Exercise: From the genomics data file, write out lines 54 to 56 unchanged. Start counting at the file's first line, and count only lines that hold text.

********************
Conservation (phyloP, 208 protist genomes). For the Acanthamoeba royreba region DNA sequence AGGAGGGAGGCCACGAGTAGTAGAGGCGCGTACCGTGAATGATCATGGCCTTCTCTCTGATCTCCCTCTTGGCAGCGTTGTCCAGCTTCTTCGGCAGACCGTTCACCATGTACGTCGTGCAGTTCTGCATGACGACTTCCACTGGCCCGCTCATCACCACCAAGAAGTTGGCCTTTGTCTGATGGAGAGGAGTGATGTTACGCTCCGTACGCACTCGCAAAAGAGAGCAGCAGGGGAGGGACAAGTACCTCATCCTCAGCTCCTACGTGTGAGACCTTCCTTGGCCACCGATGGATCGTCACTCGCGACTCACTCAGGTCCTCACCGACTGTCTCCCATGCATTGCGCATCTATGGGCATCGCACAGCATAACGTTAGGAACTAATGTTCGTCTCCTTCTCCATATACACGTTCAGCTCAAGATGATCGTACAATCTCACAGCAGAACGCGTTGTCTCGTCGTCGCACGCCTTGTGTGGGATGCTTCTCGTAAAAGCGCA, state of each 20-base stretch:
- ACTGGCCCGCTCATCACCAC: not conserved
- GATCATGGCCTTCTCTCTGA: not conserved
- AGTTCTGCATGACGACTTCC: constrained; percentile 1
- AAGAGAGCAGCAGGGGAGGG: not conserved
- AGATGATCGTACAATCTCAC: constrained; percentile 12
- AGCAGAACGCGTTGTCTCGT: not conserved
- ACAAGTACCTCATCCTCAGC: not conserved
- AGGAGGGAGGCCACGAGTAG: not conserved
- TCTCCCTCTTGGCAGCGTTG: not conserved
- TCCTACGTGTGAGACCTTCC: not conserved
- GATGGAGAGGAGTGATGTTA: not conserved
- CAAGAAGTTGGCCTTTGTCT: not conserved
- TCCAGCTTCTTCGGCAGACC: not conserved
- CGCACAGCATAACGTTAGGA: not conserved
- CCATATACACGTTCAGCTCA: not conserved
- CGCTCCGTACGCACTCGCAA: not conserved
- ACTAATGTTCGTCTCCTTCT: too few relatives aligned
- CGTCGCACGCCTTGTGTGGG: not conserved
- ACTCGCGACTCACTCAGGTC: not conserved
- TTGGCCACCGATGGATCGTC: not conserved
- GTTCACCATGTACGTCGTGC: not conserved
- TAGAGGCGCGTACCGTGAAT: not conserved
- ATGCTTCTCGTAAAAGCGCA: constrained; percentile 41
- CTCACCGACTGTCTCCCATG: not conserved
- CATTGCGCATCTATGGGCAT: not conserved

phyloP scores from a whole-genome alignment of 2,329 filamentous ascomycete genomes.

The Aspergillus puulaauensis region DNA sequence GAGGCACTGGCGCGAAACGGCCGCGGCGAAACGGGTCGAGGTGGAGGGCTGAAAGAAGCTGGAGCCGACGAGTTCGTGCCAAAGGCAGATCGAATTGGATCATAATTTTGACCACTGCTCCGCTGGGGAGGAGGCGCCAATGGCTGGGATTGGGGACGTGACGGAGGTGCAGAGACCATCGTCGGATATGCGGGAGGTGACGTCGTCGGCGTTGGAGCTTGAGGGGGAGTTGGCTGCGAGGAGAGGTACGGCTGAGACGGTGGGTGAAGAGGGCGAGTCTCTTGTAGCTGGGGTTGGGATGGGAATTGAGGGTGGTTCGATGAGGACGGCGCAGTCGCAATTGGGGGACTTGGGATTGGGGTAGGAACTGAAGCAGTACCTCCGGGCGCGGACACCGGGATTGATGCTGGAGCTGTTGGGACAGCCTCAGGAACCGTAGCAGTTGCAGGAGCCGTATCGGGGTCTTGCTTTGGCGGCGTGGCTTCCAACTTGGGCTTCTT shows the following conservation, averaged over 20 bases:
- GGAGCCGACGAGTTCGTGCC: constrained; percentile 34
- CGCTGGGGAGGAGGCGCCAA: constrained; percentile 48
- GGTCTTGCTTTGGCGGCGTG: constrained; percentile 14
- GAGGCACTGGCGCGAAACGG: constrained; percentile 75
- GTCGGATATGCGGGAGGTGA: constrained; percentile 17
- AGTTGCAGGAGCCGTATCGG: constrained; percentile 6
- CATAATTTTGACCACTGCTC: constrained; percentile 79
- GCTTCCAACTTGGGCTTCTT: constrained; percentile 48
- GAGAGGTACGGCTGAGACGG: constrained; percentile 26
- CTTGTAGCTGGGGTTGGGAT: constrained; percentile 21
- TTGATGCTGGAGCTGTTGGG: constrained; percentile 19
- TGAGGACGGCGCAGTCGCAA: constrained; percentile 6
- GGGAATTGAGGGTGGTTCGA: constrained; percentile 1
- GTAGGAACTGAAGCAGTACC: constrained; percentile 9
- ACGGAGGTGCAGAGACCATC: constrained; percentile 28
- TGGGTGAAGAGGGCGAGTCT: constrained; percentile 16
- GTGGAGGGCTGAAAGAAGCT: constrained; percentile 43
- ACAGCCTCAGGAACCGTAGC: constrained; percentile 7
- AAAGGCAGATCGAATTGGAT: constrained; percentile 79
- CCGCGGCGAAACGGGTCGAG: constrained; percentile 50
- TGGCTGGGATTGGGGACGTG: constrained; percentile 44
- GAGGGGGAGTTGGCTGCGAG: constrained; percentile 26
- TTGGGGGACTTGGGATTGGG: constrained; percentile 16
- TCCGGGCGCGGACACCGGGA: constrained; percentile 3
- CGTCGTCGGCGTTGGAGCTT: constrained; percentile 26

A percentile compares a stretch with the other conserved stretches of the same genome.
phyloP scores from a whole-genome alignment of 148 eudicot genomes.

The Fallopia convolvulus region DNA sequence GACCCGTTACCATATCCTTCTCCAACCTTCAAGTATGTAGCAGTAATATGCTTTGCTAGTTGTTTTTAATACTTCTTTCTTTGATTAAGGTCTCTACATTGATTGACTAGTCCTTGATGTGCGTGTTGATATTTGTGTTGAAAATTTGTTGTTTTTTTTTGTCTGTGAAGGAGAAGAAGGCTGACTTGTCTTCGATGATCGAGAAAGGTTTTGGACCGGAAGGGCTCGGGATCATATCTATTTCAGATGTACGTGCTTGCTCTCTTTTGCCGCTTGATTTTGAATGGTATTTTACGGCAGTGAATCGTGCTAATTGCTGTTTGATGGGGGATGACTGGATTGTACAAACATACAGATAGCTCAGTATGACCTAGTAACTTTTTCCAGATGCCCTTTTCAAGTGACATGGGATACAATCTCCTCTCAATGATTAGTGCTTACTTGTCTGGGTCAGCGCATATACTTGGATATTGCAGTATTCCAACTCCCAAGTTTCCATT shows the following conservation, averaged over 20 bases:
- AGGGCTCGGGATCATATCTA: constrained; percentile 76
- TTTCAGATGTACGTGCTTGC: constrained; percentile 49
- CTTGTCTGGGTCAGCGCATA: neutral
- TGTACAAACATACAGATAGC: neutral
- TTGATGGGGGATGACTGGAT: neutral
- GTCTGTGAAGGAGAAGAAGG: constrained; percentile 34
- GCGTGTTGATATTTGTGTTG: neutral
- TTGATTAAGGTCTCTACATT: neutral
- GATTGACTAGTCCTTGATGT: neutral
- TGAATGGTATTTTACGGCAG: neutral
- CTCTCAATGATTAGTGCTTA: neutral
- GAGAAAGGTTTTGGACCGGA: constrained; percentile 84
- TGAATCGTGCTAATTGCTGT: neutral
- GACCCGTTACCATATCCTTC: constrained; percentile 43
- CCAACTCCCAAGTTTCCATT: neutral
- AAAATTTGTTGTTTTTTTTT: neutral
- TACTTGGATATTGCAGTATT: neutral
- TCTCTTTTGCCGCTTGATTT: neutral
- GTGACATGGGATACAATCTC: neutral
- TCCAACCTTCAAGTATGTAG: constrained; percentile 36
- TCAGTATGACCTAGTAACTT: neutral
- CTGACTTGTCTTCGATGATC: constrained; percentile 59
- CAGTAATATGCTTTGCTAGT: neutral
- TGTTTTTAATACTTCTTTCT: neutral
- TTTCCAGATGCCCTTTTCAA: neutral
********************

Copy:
A percentile compares a stretch with the other conserved stretches of the same genome.
phyloP scores from a whole-genome alignment of 148 eudicot genomes.

The Fallopia convolvulus region DNA sequence GACCCGTTACCATATCCTTCTCCAACCTTCAAGTATGTAGCAGTAATATGCTTTGCTAGTTGTTTTTAATACTTCTTTCTTTGATTAAGGTCTCTACATTGATTGACTAGTCCTTGATGTGCGTGTTGATATTTGTGTTGAAAATTTGTTGTTTTTTTTTGTCTGTGAAGGAGAAGAAGGCTGACTTGTCTTCGATGATCGAGAAAGGTTTTGGACCGGAAGGGCTCGGGATCATATCTATTTCAGATGTACGTGCTTGCTCTCTTTTGCCGCTTGATTTTGAATGGTATTTTACGGCAGTGAATCGTGCTAATTGCTGTTTGATGGGGGATGACTGGATTGTACAAACATACAGATAGCTCAGTATGACCTAGTAACTTTTTCCAGATGCCCTTTTCAAGTGACATGGGATACAATCTCCTCTCAATGATTAGTGCTTACTTGTCTGGGTCAGCGCATATACTTGGATATTGCAGTATTCCAACTCCCAAGTTTCCATT shows the following conservation, averaged over 20 bases: